Log-book: January 1999
TO HAVE A ROOF
In the heart of Paris a theatre that has remained empty for eight years is suddenly occupied by some 200 people who live in precarious circumstances or on the street. The children show their joy at being there and have fun playing with the decors. A young mother, with her child in her arms, confides her distress to me: her husband has been in prison for the last 18 months and has not yet come to trial; her other child is in care. Tomorrow morning, the head of the home where she has been living is throwing her out because of a dispute. She does not know where to go.
Bruno has died of aids. A young militant of the Committee of the Homeless, everyone loved him. The cathedral of Nanterre is full of those who are 'without': without work, without a roof, without personal documentation. It is not often that the crowd on the outside of the cathedral takes over and uses their voice ! With much emotion, many come forward to place a candle by the coffin.
I recall one of the last meetings with Bruno, in hospital. The nurses left me alone with him. I hold his hand while he gets ready to pass over to the other margin. His eyes are now closed to the light of this world. I talk to him or rather I talk to God about Bruno.
IN THE COURT OF JUSTICE - With the Basques
The trial of the Basque political prisoners begins. The court room is full. Basques have travelled all night by bus to be there. I am among them. There are many policemen. I am happy to see again a woman who runs a restaurant in Bayonne. Her children are with her. Her husband, who is being held in the prison of Fleuris Mérogis is brought to the place of the accused. She herself runs the risk of being imprisoned which would be a catastrophe for the whole family, for the children, for the restaurant...I wrote to the president of the court about this matter. To my surprise, he refers to my letter and reads it out. A Basque priest comes to the bar. He defends with enthusiasm the cause of the Basque people. The people present break out in applause. When leaving the court we go to the Latin Quarter of the town to sit round and eat a couscous. It is already late when the Basques courageously make their way back to their distant country.
IN THE COURT ROOM - With the Kurds
The court room is the same but now the trial is of 17 Kurds who have been in prison for over three years! They were eighteen but one of them committed suicide in his cell...a few hours before he court ordered his release. He was 28 years old, was reading sociology and was a militant in the cause of the recognition of the rights of the Kurds. He could not longer stand his incarceration.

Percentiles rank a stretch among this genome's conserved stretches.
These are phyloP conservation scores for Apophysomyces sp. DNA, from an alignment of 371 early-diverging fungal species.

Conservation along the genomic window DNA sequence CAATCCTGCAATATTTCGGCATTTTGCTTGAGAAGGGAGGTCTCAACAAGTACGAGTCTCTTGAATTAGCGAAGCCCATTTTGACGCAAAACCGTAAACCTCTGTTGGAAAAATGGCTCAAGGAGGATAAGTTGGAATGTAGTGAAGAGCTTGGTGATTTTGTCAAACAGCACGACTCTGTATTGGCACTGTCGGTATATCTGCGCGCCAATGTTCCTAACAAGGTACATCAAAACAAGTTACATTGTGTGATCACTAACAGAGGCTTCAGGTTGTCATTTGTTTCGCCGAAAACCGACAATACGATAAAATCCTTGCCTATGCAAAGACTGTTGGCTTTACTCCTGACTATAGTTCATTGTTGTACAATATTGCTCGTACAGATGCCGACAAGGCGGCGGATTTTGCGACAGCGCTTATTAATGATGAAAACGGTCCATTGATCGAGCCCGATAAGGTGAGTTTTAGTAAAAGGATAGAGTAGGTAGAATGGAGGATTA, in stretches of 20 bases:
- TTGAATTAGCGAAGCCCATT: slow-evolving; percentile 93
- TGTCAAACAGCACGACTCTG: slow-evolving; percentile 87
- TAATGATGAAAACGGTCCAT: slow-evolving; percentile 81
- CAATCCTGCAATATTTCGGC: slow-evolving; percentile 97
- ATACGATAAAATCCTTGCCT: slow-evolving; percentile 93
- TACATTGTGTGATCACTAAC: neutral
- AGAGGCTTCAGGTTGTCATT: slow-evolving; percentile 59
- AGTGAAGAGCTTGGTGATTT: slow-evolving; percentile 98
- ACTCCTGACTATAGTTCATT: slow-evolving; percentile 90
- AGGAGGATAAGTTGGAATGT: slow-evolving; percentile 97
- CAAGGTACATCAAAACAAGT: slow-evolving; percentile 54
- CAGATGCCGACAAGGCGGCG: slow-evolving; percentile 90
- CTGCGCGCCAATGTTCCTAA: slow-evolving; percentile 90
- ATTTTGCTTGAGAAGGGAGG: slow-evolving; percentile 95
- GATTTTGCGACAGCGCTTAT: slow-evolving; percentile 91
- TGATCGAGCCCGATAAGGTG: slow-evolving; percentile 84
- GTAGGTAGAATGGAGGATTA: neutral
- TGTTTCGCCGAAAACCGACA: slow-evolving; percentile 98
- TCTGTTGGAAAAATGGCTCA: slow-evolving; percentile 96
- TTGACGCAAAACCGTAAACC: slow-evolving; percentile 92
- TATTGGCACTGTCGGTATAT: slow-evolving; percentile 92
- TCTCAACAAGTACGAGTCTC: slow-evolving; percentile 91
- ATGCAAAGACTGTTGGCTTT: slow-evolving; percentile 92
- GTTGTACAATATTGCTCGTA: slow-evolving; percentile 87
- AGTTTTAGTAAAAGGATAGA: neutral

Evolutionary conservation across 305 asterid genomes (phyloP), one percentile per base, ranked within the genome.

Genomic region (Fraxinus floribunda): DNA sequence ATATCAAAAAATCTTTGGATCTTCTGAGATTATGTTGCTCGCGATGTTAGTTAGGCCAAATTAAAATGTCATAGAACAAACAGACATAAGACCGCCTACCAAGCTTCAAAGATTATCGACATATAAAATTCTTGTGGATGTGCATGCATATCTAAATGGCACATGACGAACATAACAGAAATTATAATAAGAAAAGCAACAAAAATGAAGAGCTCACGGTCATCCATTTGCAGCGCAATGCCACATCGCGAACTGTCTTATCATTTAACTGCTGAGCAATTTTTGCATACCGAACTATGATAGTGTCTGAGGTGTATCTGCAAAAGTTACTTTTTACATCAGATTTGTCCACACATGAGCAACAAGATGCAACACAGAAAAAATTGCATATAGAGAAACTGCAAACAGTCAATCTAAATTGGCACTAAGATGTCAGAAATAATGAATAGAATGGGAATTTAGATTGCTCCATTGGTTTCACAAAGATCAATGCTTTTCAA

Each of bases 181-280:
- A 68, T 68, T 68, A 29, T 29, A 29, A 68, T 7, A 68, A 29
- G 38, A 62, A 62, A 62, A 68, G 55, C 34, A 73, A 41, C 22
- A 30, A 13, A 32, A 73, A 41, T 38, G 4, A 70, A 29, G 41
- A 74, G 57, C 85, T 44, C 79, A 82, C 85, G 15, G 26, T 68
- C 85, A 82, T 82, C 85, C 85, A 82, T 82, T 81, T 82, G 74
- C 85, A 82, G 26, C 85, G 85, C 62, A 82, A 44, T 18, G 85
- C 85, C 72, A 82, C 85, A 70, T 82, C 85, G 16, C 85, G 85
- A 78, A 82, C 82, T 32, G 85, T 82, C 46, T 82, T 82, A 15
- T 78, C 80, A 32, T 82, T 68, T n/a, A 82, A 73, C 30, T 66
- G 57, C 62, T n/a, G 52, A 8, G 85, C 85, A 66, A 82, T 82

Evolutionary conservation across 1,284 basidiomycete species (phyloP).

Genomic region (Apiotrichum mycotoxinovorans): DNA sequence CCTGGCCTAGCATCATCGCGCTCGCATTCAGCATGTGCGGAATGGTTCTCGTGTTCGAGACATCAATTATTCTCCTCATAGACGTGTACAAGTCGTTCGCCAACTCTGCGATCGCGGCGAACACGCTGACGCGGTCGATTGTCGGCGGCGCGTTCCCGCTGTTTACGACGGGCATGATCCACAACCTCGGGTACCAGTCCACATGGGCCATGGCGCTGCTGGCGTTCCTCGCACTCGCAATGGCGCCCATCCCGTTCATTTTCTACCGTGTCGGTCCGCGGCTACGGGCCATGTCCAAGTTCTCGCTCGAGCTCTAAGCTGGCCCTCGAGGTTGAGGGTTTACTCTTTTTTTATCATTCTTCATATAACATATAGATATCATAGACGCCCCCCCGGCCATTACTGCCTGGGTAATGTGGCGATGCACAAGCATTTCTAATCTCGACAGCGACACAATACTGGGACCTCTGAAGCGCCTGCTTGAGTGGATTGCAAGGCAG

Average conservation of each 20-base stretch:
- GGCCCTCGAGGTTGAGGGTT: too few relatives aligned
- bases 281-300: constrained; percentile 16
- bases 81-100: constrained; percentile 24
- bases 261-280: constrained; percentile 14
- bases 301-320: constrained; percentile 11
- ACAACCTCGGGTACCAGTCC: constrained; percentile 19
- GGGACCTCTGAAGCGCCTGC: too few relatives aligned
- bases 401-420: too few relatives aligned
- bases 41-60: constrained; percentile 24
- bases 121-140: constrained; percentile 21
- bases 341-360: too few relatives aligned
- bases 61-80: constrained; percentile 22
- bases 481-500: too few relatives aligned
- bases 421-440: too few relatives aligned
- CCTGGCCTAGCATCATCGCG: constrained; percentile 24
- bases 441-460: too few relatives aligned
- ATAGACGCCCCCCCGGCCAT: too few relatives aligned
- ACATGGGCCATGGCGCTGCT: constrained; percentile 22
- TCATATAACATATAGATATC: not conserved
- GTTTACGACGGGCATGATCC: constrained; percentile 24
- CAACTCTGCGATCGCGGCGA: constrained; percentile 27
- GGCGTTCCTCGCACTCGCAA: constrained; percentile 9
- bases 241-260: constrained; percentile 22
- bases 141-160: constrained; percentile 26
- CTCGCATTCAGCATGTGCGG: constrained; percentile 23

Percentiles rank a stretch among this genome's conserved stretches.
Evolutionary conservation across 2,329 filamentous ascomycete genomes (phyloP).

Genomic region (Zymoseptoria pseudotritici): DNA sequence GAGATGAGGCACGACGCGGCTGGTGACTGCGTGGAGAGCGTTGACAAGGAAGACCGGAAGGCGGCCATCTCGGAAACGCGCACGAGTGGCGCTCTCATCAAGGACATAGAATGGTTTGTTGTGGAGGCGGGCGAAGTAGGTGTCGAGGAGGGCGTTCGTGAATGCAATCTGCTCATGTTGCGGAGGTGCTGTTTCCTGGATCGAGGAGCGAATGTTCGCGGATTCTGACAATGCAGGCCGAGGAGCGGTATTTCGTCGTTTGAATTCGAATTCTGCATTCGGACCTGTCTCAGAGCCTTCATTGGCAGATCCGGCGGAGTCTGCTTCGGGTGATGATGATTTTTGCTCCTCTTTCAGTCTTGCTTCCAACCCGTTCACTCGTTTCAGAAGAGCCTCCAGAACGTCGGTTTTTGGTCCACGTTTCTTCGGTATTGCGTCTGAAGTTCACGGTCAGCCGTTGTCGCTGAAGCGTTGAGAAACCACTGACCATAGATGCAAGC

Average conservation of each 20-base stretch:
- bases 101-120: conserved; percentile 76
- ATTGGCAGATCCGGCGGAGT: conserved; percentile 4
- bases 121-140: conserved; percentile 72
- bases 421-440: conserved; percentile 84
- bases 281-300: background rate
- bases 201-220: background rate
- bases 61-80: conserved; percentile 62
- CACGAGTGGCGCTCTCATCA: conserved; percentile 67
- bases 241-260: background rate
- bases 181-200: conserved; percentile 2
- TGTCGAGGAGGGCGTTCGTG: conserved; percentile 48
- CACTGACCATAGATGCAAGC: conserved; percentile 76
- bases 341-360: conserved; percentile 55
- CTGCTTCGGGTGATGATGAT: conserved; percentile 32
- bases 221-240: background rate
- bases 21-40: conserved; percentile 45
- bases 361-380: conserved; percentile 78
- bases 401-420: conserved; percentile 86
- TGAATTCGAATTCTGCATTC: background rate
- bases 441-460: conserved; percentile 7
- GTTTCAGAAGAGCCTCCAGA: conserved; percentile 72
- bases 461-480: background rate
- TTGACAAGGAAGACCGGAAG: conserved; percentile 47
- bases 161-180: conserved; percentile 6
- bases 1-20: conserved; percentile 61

I am called as a witness. The Kurdish prisoners look at me and pay attention to what I am saying. Before the court, I describe the various trips I have made to Kurdistan, I explain my presence in the court at Ankara when some political prisoners were brought to trial. I attempt to describe the describe the distress of the Kurdish People, driven out of their villages, of their land, victims of the repression of the military over the last 14 years. These young Kurds are brought to trial with no thought for their murdered kin, for whom they are struggling.
SEEN FROM BELOW - Sitting at a table
Mourad, a young Algerian, is invited to the home of a family to have a meal with me. He has no legal documentation and no work. He has known much hardship as others and is attempting to survive. We take our seats round the table. After eating a salad, the mother of the family brings in a meat stew with potatoes. She gives Mourad a large helping. After a fez mouthfulls, Mourad pushes his plate aside. One of the children who has never taken its eyes off him, asks: 'Don't you like the food?' 'Yes, of course I do' replies Mourad with a slightly embarassed air. 'It is very good'. The child insists: 'But the meal is not over - we still have to eat the dessert !' The mother says a word of encouragement: 'Eat it up for it will do you good. See how thin you are !' Mourad makes an effort but to no avail. And then the father of the house says: 'What is wrong?' 'Everything is fine but I no longer have the habit of eating a meal. I only eat very small quantities during the day. To vanquish hunger I smoke a cigarette. It has been a long time since I had a proper meal.'
To observe society with the eyes of the people from below, is not customary, and brings an entire new light. To be able to view things in this way is very precious. Jesus, molded by Nazareth, did he not bring forward this look from below in order to see the mystery of God?
SEEN FROM BELOW - In the Municipality
Abdallah has asked me to be a witness in his marriage. I had the joy of doing so on the 14th of July, in the place de la Bastille, in the midst of the crowd. He has not official documentation. His companion is a French woman. I meet them in the entrance hall of the municipality. Abdallah seems restless. He is closely watching those who pass by. To pass the time, he lights a cigarette.
PS: Partenia some figures, 1997
Total number of pages published monthly on the WEB last year: 175
Total number of pages presented in seven laguages on the WEB last year: 63'875
Total number of visitors last year: 92'000
Increase of visitors last year: 22'000
Monthly average of visitors: 7'660
Number of e-mail messages received by Bishop Jacques Gaillot: 2'300
Number of e-mail messages received by the Webmaster: 346